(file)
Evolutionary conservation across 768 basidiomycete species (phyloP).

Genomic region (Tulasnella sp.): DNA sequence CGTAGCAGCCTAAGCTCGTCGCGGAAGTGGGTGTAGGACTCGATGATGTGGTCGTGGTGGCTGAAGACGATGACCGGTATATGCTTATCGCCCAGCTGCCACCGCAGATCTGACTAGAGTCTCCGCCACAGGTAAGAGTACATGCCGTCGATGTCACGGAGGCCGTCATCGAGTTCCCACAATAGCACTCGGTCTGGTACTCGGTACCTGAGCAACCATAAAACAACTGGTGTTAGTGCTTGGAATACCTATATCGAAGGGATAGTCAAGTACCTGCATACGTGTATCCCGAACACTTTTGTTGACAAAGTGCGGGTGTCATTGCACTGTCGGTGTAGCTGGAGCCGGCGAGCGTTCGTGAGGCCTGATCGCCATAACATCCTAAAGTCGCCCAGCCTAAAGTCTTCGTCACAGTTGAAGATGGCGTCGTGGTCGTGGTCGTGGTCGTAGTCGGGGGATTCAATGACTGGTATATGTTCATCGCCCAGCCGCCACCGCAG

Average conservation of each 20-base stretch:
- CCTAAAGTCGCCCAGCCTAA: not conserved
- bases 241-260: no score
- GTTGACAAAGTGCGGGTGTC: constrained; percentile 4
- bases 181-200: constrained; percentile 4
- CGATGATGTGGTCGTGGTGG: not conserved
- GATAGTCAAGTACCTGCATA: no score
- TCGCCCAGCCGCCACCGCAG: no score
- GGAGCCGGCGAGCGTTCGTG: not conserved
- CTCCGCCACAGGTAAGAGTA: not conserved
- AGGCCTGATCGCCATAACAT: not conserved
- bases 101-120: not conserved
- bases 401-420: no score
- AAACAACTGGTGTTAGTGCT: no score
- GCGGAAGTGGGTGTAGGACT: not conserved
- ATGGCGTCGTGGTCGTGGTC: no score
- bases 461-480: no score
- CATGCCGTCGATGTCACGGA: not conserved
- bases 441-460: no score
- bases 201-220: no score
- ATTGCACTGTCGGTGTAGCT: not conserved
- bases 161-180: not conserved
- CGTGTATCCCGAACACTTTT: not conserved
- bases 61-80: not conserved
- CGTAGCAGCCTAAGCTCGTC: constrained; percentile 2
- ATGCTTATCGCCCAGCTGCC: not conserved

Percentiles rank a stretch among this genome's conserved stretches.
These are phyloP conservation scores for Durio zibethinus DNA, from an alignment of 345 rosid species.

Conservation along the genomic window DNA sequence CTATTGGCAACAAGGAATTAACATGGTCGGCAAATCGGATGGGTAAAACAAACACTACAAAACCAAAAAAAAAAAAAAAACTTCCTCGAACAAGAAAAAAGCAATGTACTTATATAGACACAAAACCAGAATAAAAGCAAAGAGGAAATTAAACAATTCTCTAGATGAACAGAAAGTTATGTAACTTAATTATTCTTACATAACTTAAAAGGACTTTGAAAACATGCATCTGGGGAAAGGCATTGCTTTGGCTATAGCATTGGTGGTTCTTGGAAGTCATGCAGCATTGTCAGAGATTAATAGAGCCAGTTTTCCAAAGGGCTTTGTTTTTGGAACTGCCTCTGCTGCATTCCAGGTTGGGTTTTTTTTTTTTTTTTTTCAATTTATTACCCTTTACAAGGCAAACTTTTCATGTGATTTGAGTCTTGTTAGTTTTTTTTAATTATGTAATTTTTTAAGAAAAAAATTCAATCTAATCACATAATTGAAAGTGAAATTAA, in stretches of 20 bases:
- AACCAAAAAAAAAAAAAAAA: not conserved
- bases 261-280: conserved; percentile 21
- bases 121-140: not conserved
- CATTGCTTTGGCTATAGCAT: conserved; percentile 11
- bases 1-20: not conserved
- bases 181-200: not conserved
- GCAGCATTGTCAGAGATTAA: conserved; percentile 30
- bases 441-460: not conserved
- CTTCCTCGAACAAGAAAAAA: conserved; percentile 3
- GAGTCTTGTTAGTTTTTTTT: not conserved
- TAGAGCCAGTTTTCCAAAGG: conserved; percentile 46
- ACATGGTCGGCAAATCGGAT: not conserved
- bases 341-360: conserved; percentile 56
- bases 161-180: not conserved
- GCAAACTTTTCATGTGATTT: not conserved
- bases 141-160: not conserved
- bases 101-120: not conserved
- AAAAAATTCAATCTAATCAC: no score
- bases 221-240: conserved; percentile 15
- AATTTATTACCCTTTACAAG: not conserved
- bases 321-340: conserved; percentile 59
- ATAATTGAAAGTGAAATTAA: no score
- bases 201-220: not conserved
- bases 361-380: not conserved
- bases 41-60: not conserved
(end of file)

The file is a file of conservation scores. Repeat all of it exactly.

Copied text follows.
Evolutionary conservation across 768 basidiomycete species (phyloP).

Genomic region (Tulasnella sp.): DNA sequence CGTAGCAGCCTAAGCTCGTCGCGGAAGTGGGTGTAGGACTCGATGATGTGGTCGTGGTGGCTGAAGACGATGACCGGTATATGCTTATCGCCCAGCTGCCACCGCAGATCTGACTAGAGTCTCCGCCACAGGTAAGAGTACATGCCGTCGATGTCACGGAGGCCGTCATCGAGTTCCCACAATAGCACTCGGTCTGGTACTCGGTACCTGAGCAACCATAAAACAACTGGTGTTAGTGCTTGGAATACCTATATCGAAGGGATAGTCAAGTACCTGCATACGTGTATCCCGAACACTTTTGTTGACAAAGTGCGGGTGTCATTGCACTGTCGGTGTAGCTGGAGCCGGCGAGCGTTCGTGAGGCCTGATCGCCATAACATCCTAAAGTCGCCCAGCCTAAAGTCTTCGTCACAGTTGAAGATGGCGTCGTGGTCGTGGTCGTGGTCGTAGTCGGGGGATTCAATGACTGGTATATGTTCATCGCCCAGCCGCCACCGCAG

Average conservation of each 20-base stretch:
- CCTAAAGTCGCCCAGCCTAA: not conserved
- bases 241-260: no score
- GTTGACAAAGTGCGGGTGTC: constrained; percentile 4
- bases 181-200: constrained; percentile 4
- CGATGATGTGGTCGTGGTGG: not conserved
- GATAGTCAAGTACCTGCATA: no score
- TCGCCCAGCCGCCACCGCAG: no score
- GGAGCCGGCGAGCGTTCGTG: not conserved
- CTCCGCCACAGGTAAGAGTA: not conserved
- AGGCCTGATCGCCATAACAT: not conserved
- bases 101-120: not conserved
- bases 401-420: no score
- AAACAACTGGTGTTAGTGCT: no score
- GCGGAAGTGGGTGTAGGACT: not conserved
- ATGGCGTCGTGGTCGTGGTC: no score
- bases 461-480: no score
- CATGCCGTCGATGTCACGGA: not conserved
- bases 441-460: no score
- bases 201-220: no score
- ATTGCACTGTCGGTGTAGCT: not conserved
- bases 161-180: not conserved
- CGTGTATCCCGAACACTTTT: not conserved
- bases 61-80: not conserved
- CGTAGCAGCCTAAGCTCGTC: constrained; percentile 2
- ATGCTTATCGCCCAGCTGCC: not conserved

Percentiles rank a stretch among this genome's conserved stretches.
These are phyloP conservation scores for Durio zibethinus DNA, from an alignment of 345 rosid species.

Conservation along the genomic window DNA sequence CTATTGGCAACAAGGAATTAACATGGTCGGCAAATCGGATGGGTAAAACAAACACTACAAAACCAAAAAAAAAAAAAAAACTTCCTCGAACAAGAAAAAAGCAATGTACTTATATAGACACAAAACCAGAATAAAAGCAAAGAGGAAATTAAACAATTCTCTAGATGAACAGAAAGTTATGTAACTTAATTATTCTTACATAACTTAAAAGGACTTTGAAAACATGCATCTGGGGAAAGGCATTGCTTTGGCTATAGCATTGGTGGTTCTTGGAAGTCATGCAGCATTGTCAGAGATTAATAGAGCCAGTTTTCCAAAGGGCTTTGTTTTTGGAACTGCCTCTGCTGCATTCCAGGTTGGGTTTTTTTTTTTTTTTTTTCAATTTATTACCCTTTACAAGGCAAACTTTTCATGTGATTTGAGTCTTGTTAGTTTTTTTTAATTATGTAATTTTTTAAGAAAAAAATTCAATCTAATCACATAATTGAAAGTGAAATTAA, in stretches of 20 bases:
- AACCAAAAAAAAAAAAAAAA: not conserved
- bases 261-280: conserved; percentile 21
- bases 121-140: not conserved
- CATTGCTTTGGCTATAGCAT: conserved; percentile 11
- bases 1-20: not conserved
- bases 181-200: not conserved
- GCAGCATTGTCAGAGATTAA: conserved; percentile 30
- bases 441-460: not conserved
- CTTCCTCGAACAAGAAAAAA: conserved; percentile 3
- GAGTCTTGTTAGTTTTTTTT: not conserved
- TAGAGCCAGTTTTCCAAAGG: conserved; percentile 46
- ACATGGTCGGCAAATCGGAT: not conserved
- bases 341-360: conserved; percentile 56
- bases 161-180: not conserved
- GCAAACTTTTCATGTGATTT: not conserved
- bases 141-160: not conserved
- bases 101-120: not conserved
- AAAAAATTCAATCTAATCAC: no score
- bases 221-240: conserved; percentile 15
- AATTTATTACCCTTTACAAG: not conserved
- bases 321-340: conserved; percentile 59
- ATAATTGAAAGTGAAATTAA: no score
- bases 201-220: not conserved
- bases 361-380: not conserved
- bases 41-60: not conserved